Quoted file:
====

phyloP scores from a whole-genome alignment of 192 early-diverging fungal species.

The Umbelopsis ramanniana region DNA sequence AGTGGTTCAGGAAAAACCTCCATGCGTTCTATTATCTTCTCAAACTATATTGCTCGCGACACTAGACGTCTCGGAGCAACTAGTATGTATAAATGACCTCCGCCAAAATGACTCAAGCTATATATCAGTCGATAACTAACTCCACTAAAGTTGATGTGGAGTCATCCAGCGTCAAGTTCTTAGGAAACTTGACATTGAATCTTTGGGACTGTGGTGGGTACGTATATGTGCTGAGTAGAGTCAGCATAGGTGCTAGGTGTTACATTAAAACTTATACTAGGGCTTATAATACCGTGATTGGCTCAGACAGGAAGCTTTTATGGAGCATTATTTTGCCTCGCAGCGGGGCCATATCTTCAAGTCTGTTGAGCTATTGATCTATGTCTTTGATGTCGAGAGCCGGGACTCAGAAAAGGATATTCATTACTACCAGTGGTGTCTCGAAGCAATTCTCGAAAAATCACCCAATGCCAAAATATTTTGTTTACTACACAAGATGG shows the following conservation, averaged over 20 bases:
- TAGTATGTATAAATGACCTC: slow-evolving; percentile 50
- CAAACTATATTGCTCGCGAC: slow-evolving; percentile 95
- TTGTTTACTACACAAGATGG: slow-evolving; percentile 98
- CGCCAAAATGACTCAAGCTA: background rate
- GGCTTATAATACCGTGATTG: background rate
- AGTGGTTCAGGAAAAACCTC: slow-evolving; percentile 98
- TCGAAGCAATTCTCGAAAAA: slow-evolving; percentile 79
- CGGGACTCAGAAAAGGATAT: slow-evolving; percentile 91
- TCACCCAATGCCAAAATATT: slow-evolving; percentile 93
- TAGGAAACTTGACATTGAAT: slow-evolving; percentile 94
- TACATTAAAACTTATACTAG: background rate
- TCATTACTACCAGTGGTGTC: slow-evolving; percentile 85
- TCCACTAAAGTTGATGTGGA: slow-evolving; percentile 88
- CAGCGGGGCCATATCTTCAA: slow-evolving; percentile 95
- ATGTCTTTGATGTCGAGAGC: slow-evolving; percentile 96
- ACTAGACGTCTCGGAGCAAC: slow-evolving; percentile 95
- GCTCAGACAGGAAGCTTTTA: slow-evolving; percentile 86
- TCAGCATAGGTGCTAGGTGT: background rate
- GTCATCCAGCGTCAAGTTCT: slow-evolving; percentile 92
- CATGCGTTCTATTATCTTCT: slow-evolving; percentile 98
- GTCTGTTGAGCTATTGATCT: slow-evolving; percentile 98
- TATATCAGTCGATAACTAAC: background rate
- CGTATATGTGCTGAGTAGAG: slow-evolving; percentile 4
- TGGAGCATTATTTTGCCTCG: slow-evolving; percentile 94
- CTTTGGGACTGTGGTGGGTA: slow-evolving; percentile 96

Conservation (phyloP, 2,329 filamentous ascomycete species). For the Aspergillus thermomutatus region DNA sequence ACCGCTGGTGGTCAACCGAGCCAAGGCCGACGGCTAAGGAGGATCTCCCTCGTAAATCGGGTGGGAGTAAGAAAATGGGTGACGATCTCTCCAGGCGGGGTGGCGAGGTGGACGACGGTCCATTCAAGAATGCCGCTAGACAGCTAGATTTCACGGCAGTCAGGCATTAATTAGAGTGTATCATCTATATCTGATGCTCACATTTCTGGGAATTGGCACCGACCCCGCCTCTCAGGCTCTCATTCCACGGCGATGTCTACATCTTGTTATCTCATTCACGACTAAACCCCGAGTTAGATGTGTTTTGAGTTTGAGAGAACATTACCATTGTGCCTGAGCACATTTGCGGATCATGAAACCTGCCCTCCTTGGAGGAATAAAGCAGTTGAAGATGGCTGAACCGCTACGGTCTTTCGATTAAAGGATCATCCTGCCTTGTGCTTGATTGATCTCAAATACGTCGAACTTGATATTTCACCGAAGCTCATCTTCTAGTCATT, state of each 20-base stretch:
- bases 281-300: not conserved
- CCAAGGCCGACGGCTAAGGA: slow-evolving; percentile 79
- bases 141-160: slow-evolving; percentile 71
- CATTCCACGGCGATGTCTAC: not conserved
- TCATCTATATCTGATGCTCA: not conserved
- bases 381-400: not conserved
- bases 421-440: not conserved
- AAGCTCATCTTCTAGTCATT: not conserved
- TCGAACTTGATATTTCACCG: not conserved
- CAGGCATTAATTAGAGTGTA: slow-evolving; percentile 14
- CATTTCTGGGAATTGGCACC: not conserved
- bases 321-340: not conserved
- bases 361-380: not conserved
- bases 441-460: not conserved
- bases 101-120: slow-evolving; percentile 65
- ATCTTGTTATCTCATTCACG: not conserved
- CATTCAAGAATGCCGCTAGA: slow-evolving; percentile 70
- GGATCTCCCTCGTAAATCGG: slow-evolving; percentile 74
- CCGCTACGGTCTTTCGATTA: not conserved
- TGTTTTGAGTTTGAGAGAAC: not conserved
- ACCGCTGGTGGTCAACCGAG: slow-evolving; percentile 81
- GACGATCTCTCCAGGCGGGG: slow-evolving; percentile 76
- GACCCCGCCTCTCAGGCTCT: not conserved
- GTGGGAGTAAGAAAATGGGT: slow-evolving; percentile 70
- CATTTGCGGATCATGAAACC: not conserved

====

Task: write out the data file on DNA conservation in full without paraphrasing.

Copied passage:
phyloP scores from a whole-genome alignment of 192 early-diverging fungal species.

The Umbelopsis ramanniana region DNA sequence AGTGGTTCAGGAAAAACCTCCATGCGTTCTATTATCTTCTCAAACTATATTGCTCGCGACACTAGACGTCTCGGAGCAACTAGTATGTATAAATGACCTCCGCCAAAATGACTCAAGCTATATATCAGTCGATAACTAACTCCACTAAAGTTGATGTGGAGTCATCCAGCGTCAAGTTCTTAGGAAACTTGACATTGAATCTTTGGGACTGTGGTGGGTACGTATATGTGCTGAGTAGAGTCAGCATAGGTGCTAGGTGTTACATTAAAACTTATACTAGGGCTTATAATACCGTGATTGGCTCAGACAGGAAGCTTTTATGGAGCATTATTTTGCCTCGCAGCGGGGCCATATCTTCAAGTCTGTTGAGCTATTGATCTATGTCTTTGATGTCGAGAGCCGGGACTCAGAAAAGGATATTCATTACTACCAGTGGTGTCTCGAAGCAATTCTCGAAAAATCACCCAATGCCAAAATATTTTGTTTACTACACAAGATGG shows the following conservation, averaged over 20 bases:
- TAGTATGTATAAATGACCTC: slow-evolving; percentile 50
- CAAACTATATTGCTCGCGAC: slow-evolving; percentile 95
- TTGTTTACTACACAAGATGG: slow-evolving; percentile 98
- CGCCAAAATGACTCAAGCTA: background rate
- GGCTTATAATACCGTGATTG: background rate
- AGTGGTTCAGGAAAAACCTC: slow-evolving; percentile 98
- TCGAAGCAATTCTCGAAAAA: slow-evolving; percentile 79
- CGGGACTCAGAAAAGGATAT: slow-evolving; percentile 91
- TCACCCAATGCCAAAATATT: slow-evolving; percentile 93
- TAGGAAACTTGACATTGAAT: slow-evolving; percentile 94
- TACATTAAAACTTATACTAG: background rate
- TCATTACTACCAGTGGTGTC: slow-evolving; percentile 85
- TCCACTAAAGTTGATGTGGA: slow-evolving; percentile 88
- CAGCGGGGCCATATCTTCAA: slow-evolving; percentile 95
- ATGTCTTTGATGTCGAGAGC: slow-evolving; percentile 96
- ACTAGACGTCTCGGAGCAAC: slow-evolving; percentile 95
- GCTCAGACAGGAAGCTTTTA: slow-evolving; percentile 86
- TCAGCATAGGTGCTAGGTGT: background rate
- GTCATCCAGCGTCAAGTTCT: slow-evolving; percentile 92
- CATGCGTTCTATTATCTTCT: slow-evolving; percentile 98
- GTCTGTTGAGCTATTGATCT: slow-evolving; percentile 98
- TATATCAGTCGATAACTAAC: background rate
- CGTATATGTGCTGAGTAGAG: slow-evolving; percentile 4
- TGGAGCATTATTTTGCCTCG: slow-evolving; percentile 94
- CTTTGGGACTGTGGTGGGTA: slow-evolving; percentile 96

Conservation (phyloP, 2,329 filamentous ascomycete species). For the Aspergillus thermomutatus region DNA sequence ACCGCTGGTGGTCAACCGAGCCAAGGCCGACGGCTAAGGAGGATCTCCCTCGTAAATCGGGTGGGAGTAAGAAAATGGGTGACGATCTCTCCAGGCGGGGTGGCGAGGTGGACGACGGTCCATTCAAGAATGCCGCTAGACAGCTAGATTTCACGGCAGTCAGGCATTAATTAGAGTGTATCATCTATATCTGATGCTCACATTTCTGGGAATTGGCACCGACCCCGCCTCTCAGGCTCTCATTCCACGGCGATGTCTACATCTTGTTATCTCATTCACGACTAAACCCCGAGTTAGATGTGTTTTGAGTTTGAGAGAACATTACCATTGTGCCTGAGCACATTTGCGGATCATGAAACCTGCCCTCCTTGGAGGAATAAAGCAGTTGAAGATGGCTGAACCGCTACGGTCTTTCGATTAAAGGATCATCCTGCCTTGTGCTTGATTGATCTCAAATACGTCGAACTTGATATTTCACCGAAGCTCATCTTCTAGTCATT, state of each 20-base stretch:
- bases 281-300: not conserved
- CCAAGGCCGACGGCTAAGGA: slow-evolving; percentile 79
- bases 141-160: slow-evolving; percentile 71
- CATTCCACGGCGATGTCTAC: not conserved
- TCATCTATATCTGATGCTCA: not conserved
- bases 381-400: not conserved
- bases 421-440: not conserved
- AAGCTCATCTTCTAGTCATT: not conserved
- TCGAACTTGATATTTCACCG: not conserved
- CAGGCATTAATTAGAGTGTA: slow-evolving; percentile 14
- CATTTCTGGGAATTGGCACC: not conserved
- bases 321-340: not conserved
- bases 361-380: not conserved
- bases 441-460: not conserved
- bases 101-120: slow-evolving; percentile 65
- ATCTTGTTATCTCATTCACG: not conserved
- CATTCAAGAATGCCGCTAGA: slow-evolving; percentile 70
- GGATCTCCCTCGTAAATCGG: slow-evolving; percentile 74
- CCGCTACGGTCTTTCGATTA: not conserved
- TGTTTTGAGTTTGAGAGAAC: not conserved
- ACCGCTGGTGGTCAACCGAG: slow-evolving; percentile 81
- GACGATCTCTCCAGGCGGGG: slow-evolving; percentile 76
- GACCCCGCCTCTCAGGCTCT: not conserved
- GTGGGAGTAAGAAAATGGGT: slow-evolving; percentile 70
- CATTTGCGGATCATGAAACC: not conserved